As the coach, I am able to then continue coaching the entire group (10-30 players depending on the session) and can review the performance later and make changes to the program for the next session. Whether that involves additional repetitions, sets, or supplementary exercises depends on the specific circumstances. For feedback, whether you use the graph or percentage function may depend on which form your athlete understands best – do they decipher pictures better than numbers? All athletes are different so I try both and see which they respond to best.
A more thorough analysis
With consistent imbalance, or athletes returning from a significant lower body injury that has affected their lower body training for several months, I assess each limb more thoroughly. I have found that within a short time frame, an athlete returning from long-term injury can regain a reasonably balanced strength level (as measured by a repetition maximum test). However, it has been interesting to observe the load-power curve of each leg independently as they can be different between the previously injured leg and non-injured leg. This can be seen in Figure 3. Here, the athlete is able to lift the same external load with their left and right legs.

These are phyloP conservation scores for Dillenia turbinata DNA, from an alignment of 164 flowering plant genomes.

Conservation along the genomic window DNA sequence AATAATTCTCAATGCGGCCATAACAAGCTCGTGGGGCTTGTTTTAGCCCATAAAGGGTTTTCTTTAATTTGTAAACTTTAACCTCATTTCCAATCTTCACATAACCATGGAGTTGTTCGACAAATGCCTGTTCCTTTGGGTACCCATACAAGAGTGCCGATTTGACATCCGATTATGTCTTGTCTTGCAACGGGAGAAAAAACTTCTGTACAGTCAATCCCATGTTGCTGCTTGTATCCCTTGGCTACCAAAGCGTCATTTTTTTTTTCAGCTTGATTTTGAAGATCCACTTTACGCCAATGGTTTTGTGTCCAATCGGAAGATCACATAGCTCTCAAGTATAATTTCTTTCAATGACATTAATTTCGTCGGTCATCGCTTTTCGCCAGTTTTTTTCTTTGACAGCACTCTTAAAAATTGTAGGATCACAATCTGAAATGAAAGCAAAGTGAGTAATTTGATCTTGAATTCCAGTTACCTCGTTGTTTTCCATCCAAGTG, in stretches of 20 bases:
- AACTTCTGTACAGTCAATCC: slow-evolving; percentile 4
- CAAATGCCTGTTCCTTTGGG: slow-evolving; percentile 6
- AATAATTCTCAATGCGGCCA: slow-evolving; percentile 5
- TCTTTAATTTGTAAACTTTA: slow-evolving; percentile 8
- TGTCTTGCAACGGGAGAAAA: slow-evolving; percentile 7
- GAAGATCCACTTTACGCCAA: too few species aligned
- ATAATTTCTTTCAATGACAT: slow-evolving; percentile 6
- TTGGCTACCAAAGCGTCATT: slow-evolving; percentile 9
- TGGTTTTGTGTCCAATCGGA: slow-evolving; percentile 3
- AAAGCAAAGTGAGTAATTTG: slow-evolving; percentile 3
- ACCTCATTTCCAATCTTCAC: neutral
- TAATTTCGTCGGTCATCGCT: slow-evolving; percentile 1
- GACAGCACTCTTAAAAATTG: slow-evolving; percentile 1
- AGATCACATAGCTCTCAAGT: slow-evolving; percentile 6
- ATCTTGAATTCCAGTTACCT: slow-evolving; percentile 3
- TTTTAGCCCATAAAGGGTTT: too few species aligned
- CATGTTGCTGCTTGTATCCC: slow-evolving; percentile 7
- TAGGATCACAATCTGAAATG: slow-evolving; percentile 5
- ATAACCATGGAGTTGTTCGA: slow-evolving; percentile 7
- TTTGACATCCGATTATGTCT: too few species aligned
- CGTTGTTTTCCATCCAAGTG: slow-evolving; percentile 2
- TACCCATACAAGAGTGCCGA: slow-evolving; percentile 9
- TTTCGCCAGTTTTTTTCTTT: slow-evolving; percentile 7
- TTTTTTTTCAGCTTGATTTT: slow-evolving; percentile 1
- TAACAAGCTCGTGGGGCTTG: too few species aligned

However, you can see that the power produced by each leg is very different. I have added error bars at 5% to show the magnitude of the difference. Although the error bars are not entirely precise (but it gives an indication), if the bars do not overlap, then there is roughly a 10% difference between limbs and requires attention.These forms of analysis require a bit more time than the previous styles of analysis I have mentioned in earlier articles, but I believe them to be very important. Also, these are only produced for those athletes identified, which may be between 10 to 20% of a squad.
Here, the athlete is able to lift the same external load with their left and right legs. However, you can see that the power produced by each leg is very different.
Training to improve Asymmetry
From my experience, the first step in overcoming asymmetry is to identify it. This may sound rather unsophisticated, but using this form of feedback with athletes can have a profound effect on reducing asymmetry. In many cases, maximum strength has not been the issue, but rather the ability to move a given load with similar effort, or velocity, between sides. Therefore, training at sub maximal loads, mindful of the target, has been a relatively successful strategy to date.